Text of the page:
The things we all hoped would not catch up to the 2016 Bengals apparently have. New coaches are struggling to come up with sound strategies, newbie players are still trying to get their bearings and, worst of all, rumors of internal dissension are beginning to surface.
But, as we know, winning cures all in the NFL.
Not since Marvin Lewis’ 2011 reincarnation of the Bengals has the team started 1-2, and there are some eerie similarities to that young team that snuck into the playoffs five seasons ago. A green offensive coordinator named Jay Gruden was spearheading the offense, while brand new receiving weapons were getting broken into his system. Cincinnati also had to scramble with veteran pickups at positions where they lost starters. Sound familiar?
The difference between then and now is perception. The 2011 club that was a 9-7 Wild Card draw was seen as a group of massive overachievers, while this one is underwhelming to some who had Super Bowl expectations this year.
It seems the Bengals have a very winnable game ahead with the fellow 1-2 Miami Dolphins coming to Paul Brown Stadium on a short week, but history might be telling us something different. Cincinnati is just 5-15 lifetime against Miami in all matchups, including just a 2-3 mark under Lewis’ watch. If you’re of the negative mindset because of recent happenings, you’ll also probably relish in the fact that Lewis has lost three straight against the Dolphins.
Part of the reason for the Bengals’ early-season struggles is the loss of many bets they placed on personnel this offseason. In previous years, the Bengals could lose players and coaches and be able to almost seamlessly replace them. Hue Jackson took over for Gruden and Paul Guenther took over for Mike Zimmer with few hiccups. Marvin Jones and Mohamed Sanu stepped in for Jerome Simpson, Andre Caldwell and Jordan Shipley to give the Bengals four productive seasons as supplements to A.J. Green.
It’s just not happening with the same level of success through three games this year though. Brandon LaFell flashed in Week 1, as did Tyler Boyd against the Steelers in Week 2, but their inconsistency in being able to get open has led to multiple coverage sacks this year on Andy Dalton. Not having Pro Bowl tight end Tyler Eifert hasn’t helped the situation either.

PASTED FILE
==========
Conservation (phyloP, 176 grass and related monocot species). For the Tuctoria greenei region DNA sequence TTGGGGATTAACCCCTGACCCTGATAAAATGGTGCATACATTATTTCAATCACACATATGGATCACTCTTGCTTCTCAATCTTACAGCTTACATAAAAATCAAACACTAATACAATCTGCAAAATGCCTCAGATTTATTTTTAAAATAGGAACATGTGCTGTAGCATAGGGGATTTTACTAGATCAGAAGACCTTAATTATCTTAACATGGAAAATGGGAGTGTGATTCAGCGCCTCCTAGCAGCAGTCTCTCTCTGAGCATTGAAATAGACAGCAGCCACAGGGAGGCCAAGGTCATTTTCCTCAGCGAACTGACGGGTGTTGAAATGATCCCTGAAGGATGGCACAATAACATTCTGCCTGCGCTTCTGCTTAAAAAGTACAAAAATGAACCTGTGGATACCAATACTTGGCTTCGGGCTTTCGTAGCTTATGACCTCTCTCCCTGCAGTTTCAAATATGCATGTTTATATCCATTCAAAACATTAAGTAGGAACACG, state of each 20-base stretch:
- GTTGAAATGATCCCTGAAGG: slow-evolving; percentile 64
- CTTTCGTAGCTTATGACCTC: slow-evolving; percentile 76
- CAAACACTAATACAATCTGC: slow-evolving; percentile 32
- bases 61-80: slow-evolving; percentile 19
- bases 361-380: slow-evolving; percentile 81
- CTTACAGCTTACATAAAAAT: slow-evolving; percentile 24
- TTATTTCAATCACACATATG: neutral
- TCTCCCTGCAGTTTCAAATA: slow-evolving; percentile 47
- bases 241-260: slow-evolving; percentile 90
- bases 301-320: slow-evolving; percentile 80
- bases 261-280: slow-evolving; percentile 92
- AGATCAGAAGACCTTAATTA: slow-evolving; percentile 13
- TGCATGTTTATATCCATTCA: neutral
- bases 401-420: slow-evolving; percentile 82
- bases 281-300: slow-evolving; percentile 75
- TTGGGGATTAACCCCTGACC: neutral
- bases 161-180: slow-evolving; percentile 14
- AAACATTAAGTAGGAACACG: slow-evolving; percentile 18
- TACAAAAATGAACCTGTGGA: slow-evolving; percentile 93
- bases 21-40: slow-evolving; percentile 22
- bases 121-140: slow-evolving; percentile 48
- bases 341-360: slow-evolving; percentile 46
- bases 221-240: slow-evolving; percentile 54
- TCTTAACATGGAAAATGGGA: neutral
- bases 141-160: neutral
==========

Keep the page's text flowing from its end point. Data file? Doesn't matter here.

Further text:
For instance, when you look at Jones’ league-leading 408 yards and Sanu’s contributions to the high-flying Atlanta offense, one could get a little frustrated at Cincinnati’s offseason decisions. And actually, in a twist of irony only the Bengals could write, their reliance on embattled defensive linemen Will Clarke and Margus Hunt have seemed to be one of the bets that have netted dividends.
And, speaking of pressure allowed by the offensive line, Cedric Ogbuehi is struggling in his first year as an NFL starting right tackle, as is Russell Bodine while Paul Alexander prefers to rely on him at center. Cincinnati’s once-proud offensive line is last in the league by allowing 12 sacks through three games, and they aren’t faring much better as run-blockers, given their No. 27 ranking in that category.
Things aren’t that much better on defense, either. The Pro Bowl duo of Carlos Dunlap and Geno Atkins just have one quarterback sack apiece and their run defense is a pedestrian-like No. 18 in the league.
Mike Nugent is having an outstanding start to the season, but the players taking over for Brandon Tate on special teams have disappointed. Preseason All-Star Alex Erickson hasn’t done anything, nor has Rex Burkhead or even Adam Jones. More lost bets.
So, who is this team?
In 2015, Cincinnati rode a ferocious pass rush and a bombs-away passing offense to a 12-4 finish. Because of so many moving parts this year, we’re not quite sure who the 2016 version of the Bengals is and what they do well. With three games under their belt and a winnable one on the horizon, Thursday seems like a good time to really start jelling as a club.
As we wrap up analysis on this game, one could look at Lewis’ 8-26 primetime record (including the playoffs) as reason for more concern regarding a possible 1-3 start. Some believe in the record as pointing to a curse, while others easily dismiss it, but one fact remains: if the Bengals want to turn around their 2016 season and have different results in the postseason this year, it’s these types of games on this kind of stage that need to be won.
In these game previews, I’ve chosen the Bengals three straight weeks to disappointing results. I knew this opening stretch would be difficult for them, but with more tough games against Dallas, New England and the surprising Eagles coming up in the middle of their schedule, Miami provides the Bengals the opportunity to start gaining ground in the conference. Reluctantly, I say they tame the Dolphins on Thursday night.
Bengals 23, Dolphins 17
AC — Fool me once, shame on you. Fool me twice, shame on me. Fool me thrice, and...oh boy.